Best of Craigslist

One of the best tools of most minimalists is craigslist, a free online classifieds page where you can sell anything. Quite literally, anything. I’ve used it to sell countless things in order to declutter my life, and it continues to be a powerful tool for me personally. I occasionally even buy things from it! But usually it’s just surfboards, and only when I find a really great deal.

But to some people, craigslist can be daunting. It’s all up to the two parties to agree on a price and a meeting location, and sometimes it can get… weird. But I’m here to alleviate some of that anxiety by sharing my best (and worst) craigslist stories! I firmly believe that most people are pretty normal, and the odds of you entering into a dangerous situation via craigslist are less likely than meeting some crazy on the street.

First, let me quantify “anything”. You can put anything up for sale on craigslist. Provided the price is right, it’s almost guaranteed to sell. For example, when I bought my first house there was some leftover junk that the previous owners left behind. Namely some cheap plastic planters on the front porch and a bunch of cheap wire shelving in the garage. But rather than cart it to the curb, I listed both things on craigslist. The shelving sold for $10 and the pots sold for another $10, and I didn’t even have to take the time and energy to carry this junk to the curb. I also sold a bird bath from the front yard, which I promised the previous owner that I’d keep. However, bird baths are little more than mosquito breeding grounds here in South Florida, so I sold it for $15 to some middle-aged folks who were looking for an Easter present for their grandparents, rather than keep it and shell out money for bug spray.

Not everything is as simple as selling junk from your house, though. When I started my senior year of college I didn’t have a bed (long story) but 6’3″ me decided on a whim to see if there was a such thing as an “extra long” mattress. Turns out, there is! I was in a little bit of a time crunch, but the seller of this “extra long” full-sized mattress agreed to meet me that night… at 10:30. In Easley, South Carolina. (If you’re not familiar with that area then I would describe it as a place where Southern stereotypes are born.) Anyway, a buddy of mine and I piled into his truck and headed out, only to pick up this mattress and box spring out of some farmer’s shed in the middle of nowhere in the middle of the night. But it didn’t have bedbugs (luckily) or smell weird or have any weird stains, and I used it incident-free (sort of, but that’s not related to craigslist) until I sold it four years later for exactly the same price I bought it for. All made possible by craigslist!

I’ve bought two motorcycles, a truck, and my classic Volkswagen Beetle on craigslist too, so it’s not limited to used junk or low-priced items either. I’ve sold just as many vehicles on the site as well. But I recently had a small debacle over a very nice American Fender guitar, which was resolved once I realized the guy was just jerking me around. Just remember: the ball is in your court if you’re buying or selling. You are under no obligations, and you can back out anytime if you feel that something’s amiss.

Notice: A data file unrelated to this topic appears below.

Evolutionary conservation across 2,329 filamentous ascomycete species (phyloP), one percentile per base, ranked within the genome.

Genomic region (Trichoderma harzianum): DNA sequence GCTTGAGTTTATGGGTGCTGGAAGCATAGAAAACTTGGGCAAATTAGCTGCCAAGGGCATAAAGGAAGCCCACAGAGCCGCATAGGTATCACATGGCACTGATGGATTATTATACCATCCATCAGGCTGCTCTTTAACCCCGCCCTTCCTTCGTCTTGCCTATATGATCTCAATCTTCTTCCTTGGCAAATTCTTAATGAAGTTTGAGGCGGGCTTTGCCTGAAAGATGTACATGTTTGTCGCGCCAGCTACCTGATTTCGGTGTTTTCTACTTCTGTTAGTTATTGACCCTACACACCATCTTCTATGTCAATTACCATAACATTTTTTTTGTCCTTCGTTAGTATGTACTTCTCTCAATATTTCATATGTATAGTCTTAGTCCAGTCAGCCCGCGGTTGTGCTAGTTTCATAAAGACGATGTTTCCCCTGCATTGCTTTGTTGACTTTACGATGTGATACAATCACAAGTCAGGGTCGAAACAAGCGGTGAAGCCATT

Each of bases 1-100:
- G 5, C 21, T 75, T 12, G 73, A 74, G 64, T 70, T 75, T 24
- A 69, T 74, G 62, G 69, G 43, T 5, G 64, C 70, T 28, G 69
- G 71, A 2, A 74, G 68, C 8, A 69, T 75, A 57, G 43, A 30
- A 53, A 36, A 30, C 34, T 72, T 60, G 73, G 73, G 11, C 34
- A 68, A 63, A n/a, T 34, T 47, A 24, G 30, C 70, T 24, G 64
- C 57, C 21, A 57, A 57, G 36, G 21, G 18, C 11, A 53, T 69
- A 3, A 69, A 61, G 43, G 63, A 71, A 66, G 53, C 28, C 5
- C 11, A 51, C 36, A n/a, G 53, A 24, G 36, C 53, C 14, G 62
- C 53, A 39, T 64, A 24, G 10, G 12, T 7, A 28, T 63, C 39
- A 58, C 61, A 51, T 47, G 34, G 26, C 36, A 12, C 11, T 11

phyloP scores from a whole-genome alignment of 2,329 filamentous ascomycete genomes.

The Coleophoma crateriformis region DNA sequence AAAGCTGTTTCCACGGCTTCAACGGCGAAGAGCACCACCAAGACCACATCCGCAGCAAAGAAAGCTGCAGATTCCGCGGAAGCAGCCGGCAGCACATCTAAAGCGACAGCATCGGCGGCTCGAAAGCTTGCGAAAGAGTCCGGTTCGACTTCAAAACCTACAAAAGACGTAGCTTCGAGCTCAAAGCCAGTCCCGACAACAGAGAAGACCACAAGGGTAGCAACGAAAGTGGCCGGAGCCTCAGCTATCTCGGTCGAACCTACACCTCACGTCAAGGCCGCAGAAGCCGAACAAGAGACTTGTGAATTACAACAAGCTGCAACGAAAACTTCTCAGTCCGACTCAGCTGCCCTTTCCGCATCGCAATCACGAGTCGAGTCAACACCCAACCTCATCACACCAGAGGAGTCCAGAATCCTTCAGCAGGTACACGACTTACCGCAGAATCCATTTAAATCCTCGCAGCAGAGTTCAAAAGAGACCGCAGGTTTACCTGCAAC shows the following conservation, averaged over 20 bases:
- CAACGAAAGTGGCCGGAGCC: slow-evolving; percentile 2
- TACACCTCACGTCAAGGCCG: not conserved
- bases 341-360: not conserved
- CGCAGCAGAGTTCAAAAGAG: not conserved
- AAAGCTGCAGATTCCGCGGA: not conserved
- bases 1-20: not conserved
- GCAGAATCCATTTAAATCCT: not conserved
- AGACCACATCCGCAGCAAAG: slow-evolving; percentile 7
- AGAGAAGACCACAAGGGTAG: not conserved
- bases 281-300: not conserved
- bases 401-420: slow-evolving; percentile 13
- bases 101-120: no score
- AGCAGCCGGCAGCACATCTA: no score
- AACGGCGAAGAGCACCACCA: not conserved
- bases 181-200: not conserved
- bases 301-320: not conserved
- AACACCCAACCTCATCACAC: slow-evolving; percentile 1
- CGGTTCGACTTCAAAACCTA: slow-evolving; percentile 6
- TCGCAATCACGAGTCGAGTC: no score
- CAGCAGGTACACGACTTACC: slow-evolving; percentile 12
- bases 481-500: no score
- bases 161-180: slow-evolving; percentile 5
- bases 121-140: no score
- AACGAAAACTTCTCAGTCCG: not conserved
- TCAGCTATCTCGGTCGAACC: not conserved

And sadly, the one downside of craigslist is that most people tend to be flaky. I’m helping a buddy sell an old Kia right now, and maybe one out of ten people who ask about it actually show up.

I’ve had some weirdos buy things from me and then ask me for their money back, but never for a legitimate reason. I’m always very honest with the things I sell, so I’m extremely hesitant to meet anyone once I’ve made a sale. After all, I’m not running a business, I’m just clearing out clutter. Anyway, one guy bought a stereo amplifier from me, and even tested it in my house before buying it, only to text me about an hour later in a rage because it didn’t have a radio antenna. I told him he could buy one for $2 from RadioShack, but when he got more belligerent I just blocked his number.

Probably the worst craigslist interaction, however, had to do with a small motorized bicycle I built as a fun side project in my garage a few years ago. It was basically a beach cruiser with a weed wacker motor on it, and that’s also exactly what it sounded like when it drove past. Unfortunately in Florida these vehicles are not street legal without a moped tag, so I was restricted to off-highway use only. But I’m an engineer and I like to tinker. (That’s my excuse for a lot of things!) Anyway, I got tired of it and put it on craigslist just to see if there was any interest, and someone wanted to buy it within a week of me posting it. Unfortunately, despite asking me multiple times for a manual, they refused to read the manual, especially the part that detailed the oil to fuel ratio for the two-stroke engine. After one day, the engine seized on them and they demanded their money back. Since it was their fault they turned a great motorized bike into a piece of scrap metal, I did not oblige. I did make $40 though, after buying the bike, repainting it, and fitting the motor to it, so it wasn’t a total loss. At least, not for me! Read the manual, kids.

Oh, and I should mention that I use pseudonyms, a fake email address, and a Google Voice number on craigslist to protect myself, and I generally try to meet at a location that isn’t my place of residence unless it’s inconvenient (selling furniture, vehicles, or other large house-bound items). Just remember, ALWAYS meet in person, ALWAYS deal in cash only (no matter what), and TRY to take a friend with you, or at least tell someone where you’re going (but that rule is true of pretty much all parts of life). That last one I definitely made sure to follow when, a few weeks ago, I sold a motorcycle windshield to a bus driver… IN THE MIDDLE OF HIS ROUTE. But anyway, If you follow these rules, you’re pretty much guaranteed to have a pleasant, safe experience on craigslist, all while being well on your way to a more minimal lifestyle!